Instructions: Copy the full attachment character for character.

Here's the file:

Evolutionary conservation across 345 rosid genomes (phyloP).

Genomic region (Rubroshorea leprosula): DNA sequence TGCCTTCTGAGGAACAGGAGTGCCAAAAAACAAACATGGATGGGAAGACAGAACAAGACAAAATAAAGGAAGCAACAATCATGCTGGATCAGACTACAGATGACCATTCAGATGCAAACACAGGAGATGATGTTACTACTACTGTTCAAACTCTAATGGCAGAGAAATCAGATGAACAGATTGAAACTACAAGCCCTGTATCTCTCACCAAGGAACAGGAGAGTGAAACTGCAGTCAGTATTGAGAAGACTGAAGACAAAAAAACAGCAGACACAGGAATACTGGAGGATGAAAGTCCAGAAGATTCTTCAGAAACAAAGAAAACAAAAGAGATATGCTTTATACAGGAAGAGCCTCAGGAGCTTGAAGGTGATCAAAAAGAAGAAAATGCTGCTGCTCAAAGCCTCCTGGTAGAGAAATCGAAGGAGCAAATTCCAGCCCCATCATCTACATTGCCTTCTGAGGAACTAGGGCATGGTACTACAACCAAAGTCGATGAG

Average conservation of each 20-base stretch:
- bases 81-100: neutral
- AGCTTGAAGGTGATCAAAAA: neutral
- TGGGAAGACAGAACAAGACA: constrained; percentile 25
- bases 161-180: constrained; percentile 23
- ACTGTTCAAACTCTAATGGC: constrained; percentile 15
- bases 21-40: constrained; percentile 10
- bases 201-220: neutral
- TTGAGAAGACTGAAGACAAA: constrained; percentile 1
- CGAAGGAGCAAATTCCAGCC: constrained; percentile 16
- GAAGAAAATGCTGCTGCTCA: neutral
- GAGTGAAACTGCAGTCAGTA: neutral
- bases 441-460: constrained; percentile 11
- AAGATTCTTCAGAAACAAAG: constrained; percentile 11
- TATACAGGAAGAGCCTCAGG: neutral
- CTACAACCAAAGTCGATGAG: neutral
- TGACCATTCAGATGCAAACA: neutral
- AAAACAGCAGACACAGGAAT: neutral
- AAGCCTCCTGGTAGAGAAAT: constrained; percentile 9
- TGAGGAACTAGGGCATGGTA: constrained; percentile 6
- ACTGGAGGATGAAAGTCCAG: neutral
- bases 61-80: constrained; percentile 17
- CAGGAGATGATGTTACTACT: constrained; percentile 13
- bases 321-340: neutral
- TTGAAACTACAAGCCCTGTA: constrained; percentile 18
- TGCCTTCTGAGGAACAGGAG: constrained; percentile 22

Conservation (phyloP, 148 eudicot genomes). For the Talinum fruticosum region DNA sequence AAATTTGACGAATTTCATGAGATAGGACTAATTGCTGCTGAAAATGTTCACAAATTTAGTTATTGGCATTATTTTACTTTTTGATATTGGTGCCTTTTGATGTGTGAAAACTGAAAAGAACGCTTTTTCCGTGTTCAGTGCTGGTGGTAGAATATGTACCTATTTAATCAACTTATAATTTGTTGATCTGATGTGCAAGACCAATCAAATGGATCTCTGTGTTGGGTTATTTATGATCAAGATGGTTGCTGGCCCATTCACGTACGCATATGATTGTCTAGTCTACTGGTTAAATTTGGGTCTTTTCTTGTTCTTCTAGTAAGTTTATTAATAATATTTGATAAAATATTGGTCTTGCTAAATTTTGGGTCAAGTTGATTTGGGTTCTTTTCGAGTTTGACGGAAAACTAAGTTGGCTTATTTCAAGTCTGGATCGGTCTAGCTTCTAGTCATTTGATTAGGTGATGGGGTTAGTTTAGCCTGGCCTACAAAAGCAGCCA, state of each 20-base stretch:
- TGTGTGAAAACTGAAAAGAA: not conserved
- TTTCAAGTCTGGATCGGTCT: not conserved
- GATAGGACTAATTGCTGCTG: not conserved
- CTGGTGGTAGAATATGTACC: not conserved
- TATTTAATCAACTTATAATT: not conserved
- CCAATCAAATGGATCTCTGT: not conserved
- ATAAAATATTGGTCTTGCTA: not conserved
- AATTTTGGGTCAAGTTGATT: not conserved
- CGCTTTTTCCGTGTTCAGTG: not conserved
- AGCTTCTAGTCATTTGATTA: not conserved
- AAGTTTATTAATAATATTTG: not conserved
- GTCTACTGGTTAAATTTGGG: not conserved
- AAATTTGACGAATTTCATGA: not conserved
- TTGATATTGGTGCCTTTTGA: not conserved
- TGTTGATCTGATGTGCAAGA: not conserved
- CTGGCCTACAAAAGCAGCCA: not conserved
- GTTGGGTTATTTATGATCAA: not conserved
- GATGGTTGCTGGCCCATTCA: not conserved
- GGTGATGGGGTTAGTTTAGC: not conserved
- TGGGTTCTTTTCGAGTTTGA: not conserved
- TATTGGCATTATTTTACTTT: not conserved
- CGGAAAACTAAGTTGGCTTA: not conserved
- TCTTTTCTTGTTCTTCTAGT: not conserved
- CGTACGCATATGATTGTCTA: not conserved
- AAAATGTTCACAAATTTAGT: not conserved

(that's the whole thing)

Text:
Evolutionary conservation across 345 rosid genomes (phyloP).

Genomic region (Rubroshorea leprosula): DNA sequence TGCCTTCTGAGGAACAGGAGTGCCAAAAAACAAACATGGATGGGAAGACAGAACAAGACAAAATAAAGGAAGCAACAATCATGCTGGATCAGACTACAGATGACCATTCAGATGCAAACACAGGAGATGATGTTACTACTACTGTTCAAACTCTAATGGCAGAGAAATCAGATGAACAGATTGAAACTACAAGCCCTGTATCTCTCACCAAGGAACAGGAGAGTGAAACTGCAGTCAGTATTGAGAAGACTGAAGACAAAAAAACAGCAGACACAGGAATACTGGAGGATGAAAGTCCAGAAGATTCTTCAGAAACAAAGAAAACAAAAGAGATATGCTTTATACAGGAAGAGCCTCAGGAGCTTGAAGGTGATCAAAAAGAAGAAAATGCTGCTGCTCAAAGCCTCCTGGTAGAGAAATCGAAGGAGCAAATTCCAGCCCCATCATCTACATTGCCTTCTGAGGAACTAGGGCATGGTACTACAACCAAAGTCGATGAG

Average conservation of each 20-base stretch:
- bases 81-100: neutral
- AGCTTGAAGGTGATCAAAAA: neutral
- TGGGAAGACAGAACAAGACA: constrained; percentile 25
- bases 161-180: constrained; percentile 23
- ACTGTTCAAACTCTAATGGC: constrained; percentile 15
- bases 21-40: constrained; percentile 10
- bases 201-220: neutral
- TTGAGAAGACTGAAGACAAA: constrained; percentile 1
- CGAAGGAGCAAATTCCAGCC: constrained; percentile 16
- GAAGAAAATGCTGCTGCTCA: neutral
- GAGTGAAACTGCAGTCAGTA: neutral
- bases 441-460: constrained; percentile 11
- AAGATTCTTCAGAAACAAAG: constrained; percentile 11
- TATACAGGAAGAGCCTCAGG: neutral
- CTACAACCAAAGTCGATGAG: neutral
- TGACCATTCAGATGCAAACA: neutral
- AAAACAGCAGACACAGGAAT: neutral
- AAGCCTCCTGGTAGAGAAAT: constrained; percentile 9
- TGAGGAACTAGGGCATGGTA: constrained; percentile 6
- ACTGGAGGATGAAAGTCCAG: neutral
- bases 61-80: constrained; percentile 17
- CAGGAGATGATGTTACTACT: constrained; percentile 13
- bases 321-340: neutral
- TTGAAACTACAAGCCCTGTA: constrained; percentile 18
- TGCCTTCTGAGGAACAGGAG: constrained; percentile 22

Conservation (phyloP, 148 eudicot genomes). For the Talinum fruticosum region DNA sequence AAATTTGACGAATTTCATGAGATAGGACTAATTGCTGCTGAAAATGTTCACAAATTTAGTTATTGGCATTATTTTACTTTTTGATATTGGTGCCTTTTGATGTGTGAAAACTGAAAAGAACGCTTTTTCCGTGTTCAGTGCTGGTGGTAGAATATGTACCTATTTAATCAACTTATAATTTGTTGATCTGATGTGCAAGACCAATCAAATGGATCTCTGTGTTGGGTTATTTATGATCAAGATGGTTGCTGGCCCATTCACGTACGCATATGATTGTCTAGTCTACTGGTTAAATTTGGGTCTTTTCTTGTTCTTCTAGTAAGTTTATTAATAATATTTGATAAAATATTGGTCTTGCTAAATTTTGGGTCAAGTTGATTTGGGTTCTTTTCGAGTTTGACGGAAAACTAAGTTGGCTTATTTCAAGTCTGGATCGGTCTAGCTTCTAGTCATTTGATTAGGTGATGGGGTTAGTTTAGCCTGGCCTACAAAAGCAGCCA, state of each 20-base stretch:
- TGTGTGAAAACTGAAAAGAA: not conserved
- TTTCAAGTCTGGATCGGTCT: not conserved
- GATAGGACTAATTGCTGCTG: not conserved
- CTGGTGGTAGAATATGTACC: not conserved
- TATTTAATCAACTTATAATT: not conserved
- CCAATCAAATGGATCTCTGT: not conserved
- ATAAAATATTGGTCTTGCTA: not conserved
- AATTTTGGGTCAAGTTGATT: not conserved
- CGCTTTTTCCGTGTTCAGTG: not conserved
- AGCTTCTAGTCATTTGATTA: not conserved
- AAGTTTATTAATAATATTTG: not conserved
- GTCTACTGGTTAAATTTGGG: not conserved
- AAATTTGACGAATTTCATGA: not conserved
- TTGATATTGGTGCCTTTTGA: not conserved
- TGTTGATCTGATGTGCAAGA: not conserved
- CTGGCCTACAAAAGCAGCCA: not conserved
- GTTGGGTTATTTATGATCAA: not conserved
- GATGGTTGCTGGCCCATTCA: not conserved
- GGTGATGGGGTTAGTTTAGC: not conserved
- TGGGTTCTTTTCGAGTTTGA: not conserved
- TATTGGCATTATTTTACTTT: not conserved
- CGGAAAACTAAGTTGGCTTA: not conserved
- TCTTTTCTTGTTCTTCTAGT: not conserved
- CGTACGCATATGATTGTCTA: not conserved
- AAAATGTTCACAAATTTAGT: not conserved